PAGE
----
Training and earning credentials in translation are a massive part of becoming a successful professional translator. But once you’ve finished your training course, then what? In this article, I’ll share nine of the most popular questions that budding professional translators ask me when they complete my Spanish-to-English translation course.
- Should I Think about Working In-house?
If you like the idea of being an employee and you’re in a suitable location, this option is worth considering. By working in-house you get solid experience, guaranteed work from the get-go, and ongoing technology training. You learn methods for dealing with clients and managing projects, not to mention how to perform proper quality control.
- Do People Actually Make it as Freelance Translators?
Yes. After singing the praises of in-house, I should disclose that I’ve never actually done it. I went into freelancing from TEFL (teaching English as a foreign language) in 2009, and am still a freelance translator today. You have to work hard and be self-disciplined. You also have to learn to run a business. So, besides your translation, specialization, and technology skills, you’ll need training on digital marketing, selling, negotiating, customer service, accounting, and time management.
- How Do I Choose a Specialization?
Three words: follow the money. If you have a degree or work experience in another subject, then that may be a good place to start. It’s essential to make sure that there’s market demand for your chosen subject. Look for industries where you know the end clients are profitable. That means they’ll have the budget to work with professional translators.
- Should I Join a Translation Association?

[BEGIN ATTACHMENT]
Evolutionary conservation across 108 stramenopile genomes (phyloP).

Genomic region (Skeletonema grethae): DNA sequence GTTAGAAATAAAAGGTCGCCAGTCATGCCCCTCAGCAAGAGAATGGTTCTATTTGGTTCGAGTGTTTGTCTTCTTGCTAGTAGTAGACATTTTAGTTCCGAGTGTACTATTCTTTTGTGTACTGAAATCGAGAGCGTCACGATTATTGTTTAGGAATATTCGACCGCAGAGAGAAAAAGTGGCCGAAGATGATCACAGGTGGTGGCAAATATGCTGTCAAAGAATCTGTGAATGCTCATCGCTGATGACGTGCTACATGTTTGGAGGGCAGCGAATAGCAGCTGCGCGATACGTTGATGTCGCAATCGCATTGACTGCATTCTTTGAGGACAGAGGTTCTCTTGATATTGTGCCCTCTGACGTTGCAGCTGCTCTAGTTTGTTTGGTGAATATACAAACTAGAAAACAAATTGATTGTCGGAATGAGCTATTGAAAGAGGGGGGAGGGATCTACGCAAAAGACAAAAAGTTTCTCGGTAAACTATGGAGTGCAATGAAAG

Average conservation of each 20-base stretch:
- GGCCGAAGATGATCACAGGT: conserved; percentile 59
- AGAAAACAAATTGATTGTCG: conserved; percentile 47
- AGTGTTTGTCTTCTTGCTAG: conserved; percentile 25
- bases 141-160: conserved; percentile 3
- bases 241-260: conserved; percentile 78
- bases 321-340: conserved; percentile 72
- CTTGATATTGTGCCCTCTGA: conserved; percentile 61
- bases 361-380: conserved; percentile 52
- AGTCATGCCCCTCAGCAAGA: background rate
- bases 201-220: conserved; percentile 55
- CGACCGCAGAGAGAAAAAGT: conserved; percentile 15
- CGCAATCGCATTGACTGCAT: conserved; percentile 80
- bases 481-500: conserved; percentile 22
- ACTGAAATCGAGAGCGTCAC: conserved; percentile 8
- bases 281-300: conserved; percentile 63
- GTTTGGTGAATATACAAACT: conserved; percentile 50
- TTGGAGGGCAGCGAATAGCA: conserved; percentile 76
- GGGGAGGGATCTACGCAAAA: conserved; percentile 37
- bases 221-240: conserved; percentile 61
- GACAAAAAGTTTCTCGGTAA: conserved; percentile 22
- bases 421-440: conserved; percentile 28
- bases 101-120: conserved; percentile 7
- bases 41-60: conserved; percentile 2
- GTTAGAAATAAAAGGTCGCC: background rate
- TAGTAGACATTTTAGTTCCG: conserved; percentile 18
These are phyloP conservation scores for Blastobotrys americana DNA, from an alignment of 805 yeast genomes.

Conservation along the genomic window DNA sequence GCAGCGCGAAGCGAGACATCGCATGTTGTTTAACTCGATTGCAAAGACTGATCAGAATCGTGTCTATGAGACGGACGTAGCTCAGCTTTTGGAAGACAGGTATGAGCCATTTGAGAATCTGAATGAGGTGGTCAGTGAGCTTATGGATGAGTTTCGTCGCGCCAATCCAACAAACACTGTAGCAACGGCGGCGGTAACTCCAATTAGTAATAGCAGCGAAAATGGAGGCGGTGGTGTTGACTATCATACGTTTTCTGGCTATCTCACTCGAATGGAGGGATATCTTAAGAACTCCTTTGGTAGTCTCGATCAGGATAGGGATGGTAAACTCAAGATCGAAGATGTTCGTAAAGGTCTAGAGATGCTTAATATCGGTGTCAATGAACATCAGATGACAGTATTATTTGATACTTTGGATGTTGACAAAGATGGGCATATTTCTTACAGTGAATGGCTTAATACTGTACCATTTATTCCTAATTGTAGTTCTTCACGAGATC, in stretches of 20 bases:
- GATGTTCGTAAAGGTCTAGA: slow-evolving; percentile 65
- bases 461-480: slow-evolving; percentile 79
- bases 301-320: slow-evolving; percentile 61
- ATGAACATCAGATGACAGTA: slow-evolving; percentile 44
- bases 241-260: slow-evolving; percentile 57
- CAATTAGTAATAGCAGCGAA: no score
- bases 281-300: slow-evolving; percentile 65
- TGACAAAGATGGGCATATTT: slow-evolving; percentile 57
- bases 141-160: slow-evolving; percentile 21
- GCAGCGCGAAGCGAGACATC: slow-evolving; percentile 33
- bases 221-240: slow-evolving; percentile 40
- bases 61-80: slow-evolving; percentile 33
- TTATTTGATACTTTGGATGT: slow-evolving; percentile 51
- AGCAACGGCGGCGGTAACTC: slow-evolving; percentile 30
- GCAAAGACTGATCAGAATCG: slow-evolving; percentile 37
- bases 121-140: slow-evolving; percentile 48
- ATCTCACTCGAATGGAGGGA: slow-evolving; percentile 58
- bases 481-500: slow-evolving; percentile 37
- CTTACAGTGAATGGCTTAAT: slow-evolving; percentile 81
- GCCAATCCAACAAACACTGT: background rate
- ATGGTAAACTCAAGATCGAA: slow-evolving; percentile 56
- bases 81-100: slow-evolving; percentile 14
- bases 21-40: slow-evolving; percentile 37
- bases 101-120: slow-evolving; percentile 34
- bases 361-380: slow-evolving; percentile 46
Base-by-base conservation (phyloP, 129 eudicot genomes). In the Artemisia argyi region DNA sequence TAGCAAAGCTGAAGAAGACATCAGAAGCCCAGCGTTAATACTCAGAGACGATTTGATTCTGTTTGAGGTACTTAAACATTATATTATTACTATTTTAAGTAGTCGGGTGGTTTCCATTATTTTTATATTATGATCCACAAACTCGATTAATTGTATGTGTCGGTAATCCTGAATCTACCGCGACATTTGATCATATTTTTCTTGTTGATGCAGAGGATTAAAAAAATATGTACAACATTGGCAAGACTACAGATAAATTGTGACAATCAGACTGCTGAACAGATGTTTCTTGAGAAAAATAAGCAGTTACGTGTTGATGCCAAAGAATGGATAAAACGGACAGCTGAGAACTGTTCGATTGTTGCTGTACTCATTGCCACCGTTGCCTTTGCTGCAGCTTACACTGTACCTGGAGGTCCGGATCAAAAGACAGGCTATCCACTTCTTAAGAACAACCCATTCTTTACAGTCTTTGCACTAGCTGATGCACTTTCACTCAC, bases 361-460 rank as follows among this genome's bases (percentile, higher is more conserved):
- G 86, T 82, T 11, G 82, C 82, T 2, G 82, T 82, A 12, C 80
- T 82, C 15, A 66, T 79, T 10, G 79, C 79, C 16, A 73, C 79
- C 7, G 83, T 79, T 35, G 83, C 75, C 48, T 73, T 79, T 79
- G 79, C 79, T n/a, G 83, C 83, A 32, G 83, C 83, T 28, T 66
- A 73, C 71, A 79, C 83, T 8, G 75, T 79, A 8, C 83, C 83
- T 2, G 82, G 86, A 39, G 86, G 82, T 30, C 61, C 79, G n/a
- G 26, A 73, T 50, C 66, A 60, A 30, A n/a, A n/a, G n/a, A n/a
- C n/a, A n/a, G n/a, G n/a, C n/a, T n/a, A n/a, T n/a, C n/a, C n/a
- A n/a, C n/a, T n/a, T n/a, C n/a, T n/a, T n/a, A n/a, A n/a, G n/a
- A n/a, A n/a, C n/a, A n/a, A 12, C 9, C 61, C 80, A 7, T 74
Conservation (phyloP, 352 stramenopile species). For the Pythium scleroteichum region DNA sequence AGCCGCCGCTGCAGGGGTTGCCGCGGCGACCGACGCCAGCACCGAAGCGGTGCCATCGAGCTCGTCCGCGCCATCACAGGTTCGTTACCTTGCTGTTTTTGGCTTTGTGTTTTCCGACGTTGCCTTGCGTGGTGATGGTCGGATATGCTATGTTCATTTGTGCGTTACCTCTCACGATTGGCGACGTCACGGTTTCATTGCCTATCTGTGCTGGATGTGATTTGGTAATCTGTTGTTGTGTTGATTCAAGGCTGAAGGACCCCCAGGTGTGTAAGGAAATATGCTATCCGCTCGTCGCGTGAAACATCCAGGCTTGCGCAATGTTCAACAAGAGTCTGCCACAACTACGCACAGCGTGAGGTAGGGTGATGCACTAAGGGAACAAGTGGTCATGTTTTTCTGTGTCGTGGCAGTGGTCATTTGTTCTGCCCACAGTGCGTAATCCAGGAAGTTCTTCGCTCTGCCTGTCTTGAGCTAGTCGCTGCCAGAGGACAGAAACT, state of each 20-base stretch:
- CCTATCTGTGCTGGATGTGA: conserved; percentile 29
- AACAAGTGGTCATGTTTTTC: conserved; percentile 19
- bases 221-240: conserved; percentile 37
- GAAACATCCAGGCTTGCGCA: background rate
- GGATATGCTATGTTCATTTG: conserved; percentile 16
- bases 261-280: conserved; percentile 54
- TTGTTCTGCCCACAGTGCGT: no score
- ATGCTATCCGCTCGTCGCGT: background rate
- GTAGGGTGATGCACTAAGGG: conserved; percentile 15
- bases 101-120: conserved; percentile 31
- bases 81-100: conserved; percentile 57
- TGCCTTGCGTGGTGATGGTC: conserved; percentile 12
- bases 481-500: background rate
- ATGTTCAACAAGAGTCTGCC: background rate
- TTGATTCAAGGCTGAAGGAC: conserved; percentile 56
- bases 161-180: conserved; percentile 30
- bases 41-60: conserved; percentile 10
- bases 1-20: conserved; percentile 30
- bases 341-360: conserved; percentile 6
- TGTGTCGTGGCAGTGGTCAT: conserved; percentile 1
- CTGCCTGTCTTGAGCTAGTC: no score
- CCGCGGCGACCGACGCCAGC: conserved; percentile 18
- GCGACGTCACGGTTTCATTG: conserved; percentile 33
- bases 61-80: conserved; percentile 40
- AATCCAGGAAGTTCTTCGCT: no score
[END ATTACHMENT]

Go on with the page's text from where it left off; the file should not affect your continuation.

Yes. As I wrote about in this article on how accredited translators get more work, being a member of a translation association, like the ATA, is a great way of showing your dedication to the profession. It’ll also help you network with other translators, which can result in new projects.
- How Do You Get Your First Clients?
Start by making a great CV and building strong online profiles on ProZ.com, LinkedIn, and your translation association. Most freelance translators begin by looking for work with translation agencies. It’s best to go after a client who has a job in hand. So, if they’re putting out ads on translation sites like ProZ.com, or advertising on LinkedIn, you know they need somebody right now.
If you can’t find any immediate opportunities, send out your CV while you keep looking. You must have a good cover letter, realistic prices, and a CV that contains the information the agency needs. For guidance on this, read How Do Translators Showcase Their Talent to Translation Agencies?, which was reblogged on The Savvy Newcomer.
- How Much Should I Charge?
Translation agencies will have price brackets they accept for each language combination. They pay at the lower end of the bracket for less-experienced translators and non-specialists, and at the higher end for specialists with more experience. You can get pricing guidance by asking a sample of agencies you would consider working with what they pay freelancers in your combination. You could also try asking a sample of professional translators working in your combination.